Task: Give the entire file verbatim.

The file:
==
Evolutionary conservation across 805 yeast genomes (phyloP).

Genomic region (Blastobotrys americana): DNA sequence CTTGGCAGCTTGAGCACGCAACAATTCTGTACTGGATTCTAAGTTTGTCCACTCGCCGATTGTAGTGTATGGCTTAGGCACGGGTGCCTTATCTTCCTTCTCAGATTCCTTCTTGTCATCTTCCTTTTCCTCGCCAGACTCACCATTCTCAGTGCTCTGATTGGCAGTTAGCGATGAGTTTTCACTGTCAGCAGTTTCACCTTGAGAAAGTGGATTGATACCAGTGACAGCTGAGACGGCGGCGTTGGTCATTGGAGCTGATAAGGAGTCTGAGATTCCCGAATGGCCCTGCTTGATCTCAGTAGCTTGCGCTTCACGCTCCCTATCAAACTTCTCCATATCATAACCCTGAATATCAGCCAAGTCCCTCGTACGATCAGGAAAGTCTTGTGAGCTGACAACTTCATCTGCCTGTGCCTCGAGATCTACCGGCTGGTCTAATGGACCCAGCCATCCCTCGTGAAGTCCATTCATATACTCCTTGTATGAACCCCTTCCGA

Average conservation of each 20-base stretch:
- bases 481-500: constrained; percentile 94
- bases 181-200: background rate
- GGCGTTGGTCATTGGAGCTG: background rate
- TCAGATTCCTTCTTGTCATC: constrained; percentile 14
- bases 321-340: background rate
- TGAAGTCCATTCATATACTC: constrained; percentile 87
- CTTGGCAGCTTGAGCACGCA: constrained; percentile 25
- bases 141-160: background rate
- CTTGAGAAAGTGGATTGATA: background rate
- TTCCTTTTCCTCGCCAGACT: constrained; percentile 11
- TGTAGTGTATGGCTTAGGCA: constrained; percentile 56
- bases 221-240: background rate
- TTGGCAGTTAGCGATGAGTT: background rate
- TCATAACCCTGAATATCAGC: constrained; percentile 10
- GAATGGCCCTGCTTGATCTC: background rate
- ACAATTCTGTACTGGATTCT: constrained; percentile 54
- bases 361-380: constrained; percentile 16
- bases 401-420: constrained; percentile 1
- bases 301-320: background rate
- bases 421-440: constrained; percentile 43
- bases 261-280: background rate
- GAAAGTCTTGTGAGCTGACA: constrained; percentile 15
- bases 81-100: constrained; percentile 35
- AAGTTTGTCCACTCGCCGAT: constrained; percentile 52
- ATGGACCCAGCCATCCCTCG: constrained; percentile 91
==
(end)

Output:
Evolutionary conservation across 805 yeast genomes (phyloP).

Genomic region (Blastobotrys americana): DNA sequence CTTGGCAGCTTGAGCACGCAACAATTCTGTACTGGATTCTAAGTTTGTCCACTCGCCGATTGTAGTGTATGGCTTAGGCACGGGTGCCTTATCTTCCTTCTCAGATTCCTTCTTGTCATCTTCCTTTTCCTCGCCAGACTCACCATTCTCAGTGCTCTGATTGGCAGTTAGCGATGAGTTTTCACTGTCAGCAGTTTCACCTTGAGAAAGTGGATTGATACCAGTGACAGCTGAGACGGCGGCGTTGGTCATTGGAGCTGATAAGGAGTCTGAGATTCCCGAATGGCCCTGCTTGATCTCAGTAGCTTGCGCTTCACGCTCCCTATCAAACTTCTCCATATCATAACCCTGAATATCAGCCAAGTCCCTCGTACGATCAGGAAAGTCTTGTGAGCTGACAACTTCATCTGCCTGTGCCTCGAGATCTACCGGCTGGTCTAATGGACCCAGCCATCCCTCGTGAAGTCCATTCATATACTCCTTGTATGAACCCCTTCCGA

Average conservation of each 20-base stretch:
- bases 481-500: constrained; percentile 94
- bases 181-200: background rate
- GGCGTTGGTCATTGGAGCTG: background rate
- TCAGATTCCTTCTTGTCATC: constrained; percentile 14
- bases 321-340: background rate
- TGAAGTCCATTCATATACTC: constrained; percentile 87
- CTTGGCAGCTTGAGCACGCA: constrained; percentile 25
- bases 141-160: background rate
- CTTGAGAAAGTGGATTGATA: background rate
- TTCCTTTTCCTCGCCAGACT: constrained; percentile 11
- TGTAGTGTATGGCTTAGGCA: constrained; percentile 56
- bases 221-240: background rate
- TTGGCAGTTAGCGATGAGTT: background rate
- TCATAACCCTGAATATCAGC: constrained; percentile 10
- GAATGGCCCTGCTTGATCTC: background rate
- ACAATTCTGTACTGGATTCT: constrained; percentile 54
- bases 361-380: constrained; percentile 16
- bases 401-420: constrained; percentile 1
- bases 301-320: background rate
- bases 421-440: constrained; percentile 43
- bases 261-280: background rate
- GAAAGTCTTGTGAGCTGACA: constrained; percentile 15
- bases 81-100: constrained; percentile 35
- AAGTTTGTCCACTCGCCGAT: constrained; percentile 52
- ATGGACCCAGCCATCCCTCG: constrained; percentile 91